William: It's interesting that humans want create machines in their own image, first of all. Why do machines have to be humanoid? Our shape is really useful for lots of things, but not all things. And so there are machines in other shapes as well, obviously. But it's interesting how much we want machines to be like ourselves. And so in some of these stories by Asimov he allows, or he writes without his machines his robots become so much like humans that the question gets more and more difficult: what's the difference? In one of them a robot man falls in love with a human woman and tries to become more and more human, a bit like data in Star Trek, except that he really succeeds. His maker is really helpful, keeps updating his biology, I want to say, his anatomy. There you go. And in the end there is no more significant difference. I won't spoil the end: what was the very last thing that he that he needed to change to become human? But the Bicentennial man was granted human status: a civilian of humanity, or a citizen of humanity. And so but that's really interesting. What does it take? And since they're fiction I don't know how close they are to reality. But we are certainly going in a similar direction of making machines more and more similar to humans.

Steven: It seems to be the peak goal: okay we can make computers, we can make machines. But the goal by science and computing and all that seems to be to make a machine that can be a human, that can be classed as human in nature, human in being, human in looks. It would be interesting to know why exactly that actually is, why we so strongly desire a lot of...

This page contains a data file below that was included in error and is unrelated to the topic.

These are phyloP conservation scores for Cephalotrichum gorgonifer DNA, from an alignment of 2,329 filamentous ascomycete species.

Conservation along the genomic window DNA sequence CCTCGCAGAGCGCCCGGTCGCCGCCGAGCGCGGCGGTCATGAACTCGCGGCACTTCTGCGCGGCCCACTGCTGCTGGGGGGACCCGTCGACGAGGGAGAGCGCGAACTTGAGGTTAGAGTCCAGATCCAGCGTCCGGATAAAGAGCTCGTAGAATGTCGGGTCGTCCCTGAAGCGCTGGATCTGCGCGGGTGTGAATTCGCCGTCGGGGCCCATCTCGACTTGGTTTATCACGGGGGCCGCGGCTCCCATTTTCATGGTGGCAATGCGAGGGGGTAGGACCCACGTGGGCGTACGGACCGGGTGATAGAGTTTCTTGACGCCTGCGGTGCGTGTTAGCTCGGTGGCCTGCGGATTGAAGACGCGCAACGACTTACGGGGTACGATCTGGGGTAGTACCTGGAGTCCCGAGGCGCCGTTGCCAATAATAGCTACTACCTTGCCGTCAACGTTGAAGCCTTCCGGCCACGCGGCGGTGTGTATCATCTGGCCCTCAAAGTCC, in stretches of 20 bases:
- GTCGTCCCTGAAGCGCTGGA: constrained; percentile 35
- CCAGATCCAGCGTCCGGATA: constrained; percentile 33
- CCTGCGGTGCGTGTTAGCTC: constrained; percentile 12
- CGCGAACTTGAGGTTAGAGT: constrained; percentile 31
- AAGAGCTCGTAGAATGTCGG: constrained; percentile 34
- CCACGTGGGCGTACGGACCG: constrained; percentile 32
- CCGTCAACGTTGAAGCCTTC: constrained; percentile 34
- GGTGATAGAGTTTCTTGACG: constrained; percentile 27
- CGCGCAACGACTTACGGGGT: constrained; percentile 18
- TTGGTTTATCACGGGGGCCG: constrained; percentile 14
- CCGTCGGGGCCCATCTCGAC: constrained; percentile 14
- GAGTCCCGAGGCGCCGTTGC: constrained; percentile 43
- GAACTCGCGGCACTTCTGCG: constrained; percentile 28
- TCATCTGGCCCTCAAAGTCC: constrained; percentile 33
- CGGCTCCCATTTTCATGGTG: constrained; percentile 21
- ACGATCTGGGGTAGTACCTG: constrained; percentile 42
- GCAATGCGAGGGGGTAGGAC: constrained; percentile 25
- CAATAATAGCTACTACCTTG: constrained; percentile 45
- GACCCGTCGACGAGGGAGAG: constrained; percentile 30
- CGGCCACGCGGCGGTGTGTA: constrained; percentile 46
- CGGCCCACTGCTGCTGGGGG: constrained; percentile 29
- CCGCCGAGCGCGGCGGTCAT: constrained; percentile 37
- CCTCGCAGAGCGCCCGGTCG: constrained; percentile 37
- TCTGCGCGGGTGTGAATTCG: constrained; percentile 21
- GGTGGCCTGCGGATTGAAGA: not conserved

William: A lot of scientific research is not just about analyzing and understanding aspects of nature, but then also recreating it and simulating it. And then you compare it with nature and see how close you can get. So I am in natural language processing, for example. And there we try to understand language which you could say is nature. We use it every day. But we don't know how it works. You get taught grammar in school, but that's very far from the actual thing, language. It's just a very basic approach, usually having more to do with spelling and writing, which is not... they're not the most natural part of natural language. You could you could argue it's artificial and, well, for one, you can even tell that it's different from how we speak because it's something that government can change. When they introduce writing reform, for example. And how you speak cannot be changed by institutions. Also, thousands of years ago, I don't know how long ago, there were tons of languages without any scripts. I believe there still are some. And so they just evolved without any government, just in anarchy and that's the more natural part of language. Anyway why was I getting into this? Oh yeah, we don't understand how language works. We just try. We make some language technology that comes close and is pretty useful. We use it every day, for example in search engines. But we still cannot reproduce exactly what goes on in our brain. And I kind of like the mystery. The thing that makes us different from robots is not knowing how we really work. But on the other side, I also enjoy discovering the knowledge about how we work.